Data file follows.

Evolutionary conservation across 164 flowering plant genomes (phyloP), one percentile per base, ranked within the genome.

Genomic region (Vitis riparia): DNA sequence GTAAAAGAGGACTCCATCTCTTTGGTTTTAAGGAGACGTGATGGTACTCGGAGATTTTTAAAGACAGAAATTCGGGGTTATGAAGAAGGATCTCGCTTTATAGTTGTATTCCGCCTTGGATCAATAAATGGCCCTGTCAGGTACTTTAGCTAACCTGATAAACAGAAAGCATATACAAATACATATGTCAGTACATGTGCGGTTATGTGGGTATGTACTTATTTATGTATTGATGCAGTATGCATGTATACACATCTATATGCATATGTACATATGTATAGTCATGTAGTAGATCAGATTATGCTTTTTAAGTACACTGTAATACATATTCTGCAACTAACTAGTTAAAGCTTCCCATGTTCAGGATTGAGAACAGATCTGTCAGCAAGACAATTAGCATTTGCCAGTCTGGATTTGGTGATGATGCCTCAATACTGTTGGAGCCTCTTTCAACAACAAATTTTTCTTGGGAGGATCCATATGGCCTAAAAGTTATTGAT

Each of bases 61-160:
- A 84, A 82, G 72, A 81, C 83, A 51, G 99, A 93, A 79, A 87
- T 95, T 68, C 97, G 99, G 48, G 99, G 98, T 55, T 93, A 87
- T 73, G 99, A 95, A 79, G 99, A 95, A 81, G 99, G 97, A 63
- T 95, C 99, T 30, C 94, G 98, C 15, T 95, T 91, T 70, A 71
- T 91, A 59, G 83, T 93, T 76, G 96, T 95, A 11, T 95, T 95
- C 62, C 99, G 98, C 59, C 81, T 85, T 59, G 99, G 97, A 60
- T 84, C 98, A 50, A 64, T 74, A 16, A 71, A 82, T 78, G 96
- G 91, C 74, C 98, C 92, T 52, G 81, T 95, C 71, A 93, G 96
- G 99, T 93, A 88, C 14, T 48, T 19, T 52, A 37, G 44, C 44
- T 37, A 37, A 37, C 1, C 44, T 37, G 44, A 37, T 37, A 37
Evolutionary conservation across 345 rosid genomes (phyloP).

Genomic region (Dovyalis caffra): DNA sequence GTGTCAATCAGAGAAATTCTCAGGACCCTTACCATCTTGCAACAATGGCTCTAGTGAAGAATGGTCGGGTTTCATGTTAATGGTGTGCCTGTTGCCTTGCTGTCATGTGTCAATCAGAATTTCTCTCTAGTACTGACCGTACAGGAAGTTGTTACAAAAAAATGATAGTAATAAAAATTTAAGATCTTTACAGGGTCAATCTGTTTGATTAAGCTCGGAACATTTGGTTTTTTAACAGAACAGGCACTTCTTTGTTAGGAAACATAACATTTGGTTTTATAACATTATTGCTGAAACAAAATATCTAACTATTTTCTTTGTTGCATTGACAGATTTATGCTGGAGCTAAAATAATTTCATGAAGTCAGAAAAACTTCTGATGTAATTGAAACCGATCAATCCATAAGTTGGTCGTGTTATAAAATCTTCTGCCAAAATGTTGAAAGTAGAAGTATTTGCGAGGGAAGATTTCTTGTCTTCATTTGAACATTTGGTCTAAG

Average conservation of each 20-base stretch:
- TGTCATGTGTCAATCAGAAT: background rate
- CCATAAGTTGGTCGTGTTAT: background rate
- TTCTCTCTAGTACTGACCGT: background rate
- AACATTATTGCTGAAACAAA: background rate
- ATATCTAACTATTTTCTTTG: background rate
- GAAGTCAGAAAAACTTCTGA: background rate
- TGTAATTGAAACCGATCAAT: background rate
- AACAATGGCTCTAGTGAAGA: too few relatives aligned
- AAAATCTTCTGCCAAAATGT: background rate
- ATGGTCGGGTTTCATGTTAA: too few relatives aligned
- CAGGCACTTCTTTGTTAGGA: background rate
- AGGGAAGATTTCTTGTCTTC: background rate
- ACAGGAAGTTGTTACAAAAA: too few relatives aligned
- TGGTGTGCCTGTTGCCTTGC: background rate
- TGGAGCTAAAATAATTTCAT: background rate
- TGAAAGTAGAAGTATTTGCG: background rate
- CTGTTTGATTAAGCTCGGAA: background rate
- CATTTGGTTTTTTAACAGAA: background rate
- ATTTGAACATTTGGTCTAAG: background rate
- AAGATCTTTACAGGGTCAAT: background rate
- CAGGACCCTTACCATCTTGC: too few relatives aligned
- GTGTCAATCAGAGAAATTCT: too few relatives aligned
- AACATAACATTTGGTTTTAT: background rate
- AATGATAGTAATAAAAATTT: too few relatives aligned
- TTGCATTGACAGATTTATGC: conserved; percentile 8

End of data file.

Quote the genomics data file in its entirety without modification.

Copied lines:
Evolutionary conservation across 164 flowering plant genomes (phyloP), one percentile per base, ranked within the genome.

Genomic region (Vitis riparia): DNA sequence GTAAAAGAGGACTCCATCTCTTTGGTTTTAAGGAGACGTGATGGTACTCGGAGATTTTTAAAGACAGAAATTCGGGGTTATGAAGAAGGATCTCGCTTTATAGTTGTATTCCGCCTTGGATCAATAAATGGCCCTGTCAGGTACTTTAGCTAACCTGATAAACAGAAAGCATATACAAATACATATGTCAGTACATGTGCGGTTATGTGGGTATGTACTTATTTATGTATTGATGCAGTATGCATGTATACACATCTATATGCATATGTACATATGTATAGTCATGTAGTAGATCAGATTATGCTTTTTAAGTACACTGTAATACATATTCTGCAACTAACTAGTTAAAGCTTCCCATGTTCAGGATTGAGAACAGATCTGTCAGCAAGACAATTAGCATTTGCCAGTCTGGATTTGGTGATGATGCCTCAATACTGTTGGAGCCTCTTTCAACAACAAATTTTTCTTGGGAGGATCCATATGGCCTAAAAGTTATTGAT

Each of bases 61-160:
- A 84, A 82, G 72, A 81, C 83, A 51, G 99, A 93, A 79, A 87
- T 95, T 68, C 97, G 99, G 48, G 99, G 98, T 55, T 93, A 87
- T 73, G 99, A 95, A 79, G 99, A 95, A 81, G 99, G 97, A 63
- T 95, C 99, T 30, C 94, G 98, C 15, T 95, T 91, T 70, A 71
- T 91, A 59, G 83, T 93, T 76, G 96, T 95, A 11, T 95, T 95
- C 62, C 99, G 98, C 59, C 81, T 85, T 59, G 99, G 97, A 60
- T 84, C 98, A 50, A 64, T 74, A 16, A 71, A 82, T 78, G 96
- G 91, C 74, C 98, C 92, T 52, G 81, T 95, C 71, A 93, G 96
- G 99, T 93, A 88, C 14, T 48, T 19, T 52, A 37, G 44, C 44
- T 37, A 37, A 37, C 1, C 44, T 37, G 44, A 37, T 37, A 37
Evolutionary conservation across 345 rosid genomes (phyloP).

Genomic region (Dovyalis caffra): DNA sequence GTGTCAATCAGAGAAATTCTCAGGACCCTTACCATCTTGCAACAATGGCTCTAGTGAAGAATGGTCGGGTTTCATGTTAATGGTGTGCCTGTTGCCTTGCTGTCATGTGTCAATCAGAATTTCTCTCTAGTACTGACCGTACAGGAAGTTGTTACAAAAAAATGATAGTAATAAAAATTTAAGATCTTTACAGGGTCAATCTGTTTGATTAAGCTCGGAACATTTGGTTTTTTAACAGAACAGGCACTTCTTTGTTAGGAAACATAACATTTGGTTTTATAACATTATTGCTGAAACAAAATATCTAACTATTTTCTTTGTTGCATTGACAGATTTATGCTGGAGCTAAAATAATTTCATGAAGTCAGAAAAACTTCTGATGTAATTGAAACCGATCAATCCATAAGTTGGTCGTGTTATAAAATCTTCTGCCAAAATGTTGAAAGTAGAAGTATTTGCGAGGGAAGATTTCTTGTCTTCATTTGAACATTTGGTCTAAG

Average conservation of each 20-base stretch:
- TGTCATGTGTCAATCAGAAT: background rate
- CCATAAGTTGGTCGTGTTAT: background rate
- TTCTCTCTAGTACTGACCGT: background rate
- AACATTATTGCTGAAACAAA: background rate
- ATATCTAACTATTTTCTTTG: background rate
- GAAGTCAGAAAAACTTCTGA: background rate
- TGTAATTGAAACCGATCAAT: background rate
- AACAATGGCTCTAGTGAAGA: too few relatives aligned
- AAAATCTTCTGCCAAAATGT: background rate
- ATGGTCGGGTTTCATGTTAA: too few relatives aligned
- CAGGCACTTCTTTGTTAGGA: background rate
- AGGGAAGATTTCTTGTCTTC: background rate
- ACAGGAAGTTGTTACAAAAA: too few relatives aligned
- TGGTGTGCCTGTTGCCTTGC: background rate
- TGGAGCTAAAATAATTTCAT: background rate
- TGAAAGTAGAAGTATTTGCG: background rate
- CTGTTTGATTAAGCTCGGAA: background rate
- CATTTGGTTTTTTAACAGAA: background rate
- ATTTGAACATTTGGTCTAAG: background rate
- AAGATCTTTACAGGGTCAAT: background rate
- CAGGACCCTTACCATCTTGC: too few relatives aligned
- GTGTCAATCAGAGAAATTCT: too few relatives aligned
- AACATAACATTTGGTTTTAT: background rate
- AATGATAGTAATAAAAATTT: too few relatives aligned
- TTGCATTGACAGATTTATGC: conserved; percentile 8